While the Quebec government designated Montreal a green zone in June and implemented a vaccine passport system in September, all indoor dancing in Montreal nightlife venues is prohibited. Montreal is one of few cities across Canada with such regulations in place; nearby Toronto and Halifax permit dancing if distanced and masked.
Throughout the pandemic, Legault has avoided mention of nightclubs in public health updates. In response, nightclubs have had to identify their operations as either bars, breweries, taverns, or casinos in order to remain open. Josh Breton, a part-time employee at TRH bar on St-Laurent Blvd, spoke about how the restrictions have influenced their nightclub in an interview with The McGill Tribune.
“It’s changing us into something we’re not,” Breton said of the adaptations the bar has made.
TRH’s space is designed to accommodate dancing and free movement through the room, and has limited seating. To re-open, they had to impose seating onto the dancefloor, resulting in a clumsy configuration.
While TRH bar may have been able to re-open—although not in the way they imagined—Cafe Campus, a nightclub on Prince Arthur just off St-Laurent, has remained closed.
“Our typical mode of operation, that of an interior discotheque with a large, open dance floor, cannot be realized under the current regulations,” they wrote in a statement via Facebook in June 2021. Even under Quebec’s recently integrated vaccine passport system, they remain closed.
Mathieu Grondin, director of MTL 24/24, a non-profit organization advocating for the revival of Montreal’s nightlife, believes that the closure of these venues may be leading to an increase in unsafe, unregulated parties.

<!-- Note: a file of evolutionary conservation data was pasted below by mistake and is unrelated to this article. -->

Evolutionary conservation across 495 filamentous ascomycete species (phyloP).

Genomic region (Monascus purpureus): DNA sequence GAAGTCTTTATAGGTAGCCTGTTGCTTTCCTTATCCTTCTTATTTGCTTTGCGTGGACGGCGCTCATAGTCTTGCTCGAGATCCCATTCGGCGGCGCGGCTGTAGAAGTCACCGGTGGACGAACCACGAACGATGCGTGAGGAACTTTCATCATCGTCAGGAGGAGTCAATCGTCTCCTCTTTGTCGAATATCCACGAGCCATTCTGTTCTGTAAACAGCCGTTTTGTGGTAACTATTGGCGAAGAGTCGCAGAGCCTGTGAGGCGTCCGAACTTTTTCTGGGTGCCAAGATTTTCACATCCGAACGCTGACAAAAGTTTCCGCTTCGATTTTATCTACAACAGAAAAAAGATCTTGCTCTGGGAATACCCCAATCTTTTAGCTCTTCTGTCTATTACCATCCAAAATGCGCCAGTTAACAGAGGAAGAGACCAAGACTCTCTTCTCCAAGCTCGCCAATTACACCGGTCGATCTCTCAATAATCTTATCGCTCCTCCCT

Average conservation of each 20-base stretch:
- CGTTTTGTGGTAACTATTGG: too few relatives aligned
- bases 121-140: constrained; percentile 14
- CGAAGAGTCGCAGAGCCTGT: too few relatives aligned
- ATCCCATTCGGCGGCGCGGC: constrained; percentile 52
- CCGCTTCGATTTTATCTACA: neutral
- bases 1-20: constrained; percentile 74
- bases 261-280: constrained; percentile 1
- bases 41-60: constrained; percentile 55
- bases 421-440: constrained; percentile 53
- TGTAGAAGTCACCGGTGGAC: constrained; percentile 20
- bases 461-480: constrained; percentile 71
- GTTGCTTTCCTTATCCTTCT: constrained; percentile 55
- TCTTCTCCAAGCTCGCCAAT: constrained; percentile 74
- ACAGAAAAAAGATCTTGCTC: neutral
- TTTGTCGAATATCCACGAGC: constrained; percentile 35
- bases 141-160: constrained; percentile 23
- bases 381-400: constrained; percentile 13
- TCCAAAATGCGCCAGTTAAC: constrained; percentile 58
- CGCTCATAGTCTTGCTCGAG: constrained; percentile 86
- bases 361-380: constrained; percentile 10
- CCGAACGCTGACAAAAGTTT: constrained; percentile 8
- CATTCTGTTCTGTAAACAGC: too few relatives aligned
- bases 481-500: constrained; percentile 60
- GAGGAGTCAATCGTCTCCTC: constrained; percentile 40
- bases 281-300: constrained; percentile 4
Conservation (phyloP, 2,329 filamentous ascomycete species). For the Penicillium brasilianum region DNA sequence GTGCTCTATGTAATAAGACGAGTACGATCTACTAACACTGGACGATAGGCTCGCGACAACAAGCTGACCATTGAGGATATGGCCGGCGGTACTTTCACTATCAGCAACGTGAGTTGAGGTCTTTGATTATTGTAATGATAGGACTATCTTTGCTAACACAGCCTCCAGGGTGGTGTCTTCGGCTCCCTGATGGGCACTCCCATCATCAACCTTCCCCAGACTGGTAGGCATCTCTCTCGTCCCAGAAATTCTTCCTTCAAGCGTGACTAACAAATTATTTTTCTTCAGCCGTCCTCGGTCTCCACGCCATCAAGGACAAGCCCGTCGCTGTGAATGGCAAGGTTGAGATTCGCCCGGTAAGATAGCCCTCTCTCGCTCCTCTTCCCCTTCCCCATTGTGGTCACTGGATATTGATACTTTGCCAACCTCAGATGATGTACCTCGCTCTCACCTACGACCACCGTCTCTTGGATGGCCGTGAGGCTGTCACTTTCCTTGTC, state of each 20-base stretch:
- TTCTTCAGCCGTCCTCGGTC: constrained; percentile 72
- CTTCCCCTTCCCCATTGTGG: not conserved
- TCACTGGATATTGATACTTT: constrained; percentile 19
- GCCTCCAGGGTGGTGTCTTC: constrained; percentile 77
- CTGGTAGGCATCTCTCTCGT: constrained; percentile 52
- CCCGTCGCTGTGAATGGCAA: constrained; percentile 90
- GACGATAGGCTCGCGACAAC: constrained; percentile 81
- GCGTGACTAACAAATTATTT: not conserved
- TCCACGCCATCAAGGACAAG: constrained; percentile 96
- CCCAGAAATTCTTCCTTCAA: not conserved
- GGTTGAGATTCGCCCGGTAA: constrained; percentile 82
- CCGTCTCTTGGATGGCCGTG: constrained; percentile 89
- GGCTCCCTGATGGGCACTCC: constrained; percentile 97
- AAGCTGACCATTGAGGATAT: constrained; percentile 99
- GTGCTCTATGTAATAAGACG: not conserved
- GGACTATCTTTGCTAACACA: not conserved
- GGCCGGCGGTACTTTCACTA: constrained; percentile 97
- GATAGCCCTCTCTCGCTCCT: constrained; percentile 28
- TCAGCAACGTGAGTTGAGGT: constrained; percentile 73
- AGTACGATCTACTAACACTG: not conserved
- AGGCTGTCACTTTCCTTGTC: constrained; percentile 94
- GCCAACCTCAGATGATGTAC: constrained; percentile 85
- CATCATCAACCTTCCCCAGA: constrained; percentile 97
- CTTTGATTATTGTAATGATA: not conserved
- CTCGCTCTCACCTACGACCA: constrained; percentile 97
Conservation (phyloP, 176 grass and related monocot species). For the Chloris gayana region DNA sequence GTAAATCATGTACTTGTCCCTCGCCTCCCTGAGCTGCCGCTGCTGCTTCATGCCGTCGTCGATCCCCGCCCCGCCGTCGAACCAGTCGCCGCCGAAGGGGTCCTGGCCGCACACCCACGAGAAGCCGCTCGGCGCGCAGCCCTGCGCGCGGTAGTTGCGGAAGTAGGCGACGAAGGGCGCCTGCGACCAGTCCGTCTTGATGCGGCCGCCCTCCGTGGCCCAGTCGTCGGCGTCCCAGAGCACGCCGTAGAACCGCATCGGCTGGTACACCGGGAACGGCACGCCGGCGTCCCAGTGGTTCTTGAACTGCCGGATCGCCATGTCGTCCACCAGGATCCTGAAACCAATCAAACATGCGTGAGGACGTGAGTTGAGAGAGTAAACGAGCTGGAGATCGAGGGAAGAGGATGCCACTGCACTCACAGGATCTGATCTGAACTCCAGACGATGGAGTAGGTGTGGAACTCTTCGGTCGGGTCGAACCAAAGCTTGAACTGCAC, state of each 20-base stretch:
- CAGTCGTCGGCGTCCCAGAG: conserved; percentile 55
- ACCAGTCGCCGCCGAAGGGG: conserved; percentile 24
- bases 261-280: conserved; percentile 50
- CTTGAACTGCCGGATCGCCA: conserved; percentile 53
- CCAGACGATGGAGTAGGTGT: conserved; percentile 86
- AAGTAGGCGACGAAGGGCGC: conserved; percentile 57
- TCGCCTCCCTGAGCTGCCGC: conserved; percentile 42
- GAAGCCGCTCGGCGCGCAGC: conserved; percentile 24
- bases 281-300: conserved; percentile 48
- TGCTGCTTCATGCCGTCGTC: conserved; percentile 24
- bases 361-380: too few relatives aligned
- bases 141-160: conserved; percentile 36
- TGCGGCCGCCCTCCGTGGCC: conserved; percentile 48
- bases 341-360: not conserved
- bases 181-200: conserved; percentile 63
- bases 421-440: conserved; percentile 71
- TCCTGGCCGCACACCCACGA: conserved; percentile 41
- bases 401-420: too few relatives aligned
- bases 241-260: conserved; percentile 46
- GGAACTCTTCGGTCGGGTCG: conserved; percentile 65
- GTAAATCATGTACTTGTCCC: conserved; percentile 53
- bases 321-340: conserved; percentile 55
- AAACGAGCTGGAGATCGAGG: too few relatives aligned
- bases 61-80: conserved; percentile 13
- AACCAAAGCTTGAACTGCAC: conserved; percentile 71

“[Students are increasingly turning to] outdoor events in parks, abandoned buildings, [which] rarely enforce sanitary measures,” Grondin said in an interview with the Tribune.
Some students who are sticking to the typical bar scene, such as Sasha Nuttall, U0 Arts and Science, and Lauren Arbuck, U0 Arts, say they are getting bored of their options.
“Boycott Tipsy [Cow]!” Nuttall joked in reference to the bar’s recent popularity among first-year students.
According to Nuttall and Arbuck, first years’ exposure to Tipsy Cow began with the in-person frosh events at the bar. The venue, minutes away from New Residence Hall, has since become a bar that students visit nearly every evening. Other popular destinations include Cafe Frappé and Bar Bifteck. Bar-goers frequently defy restrictions and dance inside the venues anyway, sitting down only when police arrive to check adherence to COVID-19 regulations. Alternatives such as house and frat parties, which consistently flout restrictions and rarely check vaccine passports, have also seemed to increase in popularity.
Nightlife is deeply woven into the fabric of Montreal’s culture and has been for the past century—it remains to be seen how the culture will change over the next few years.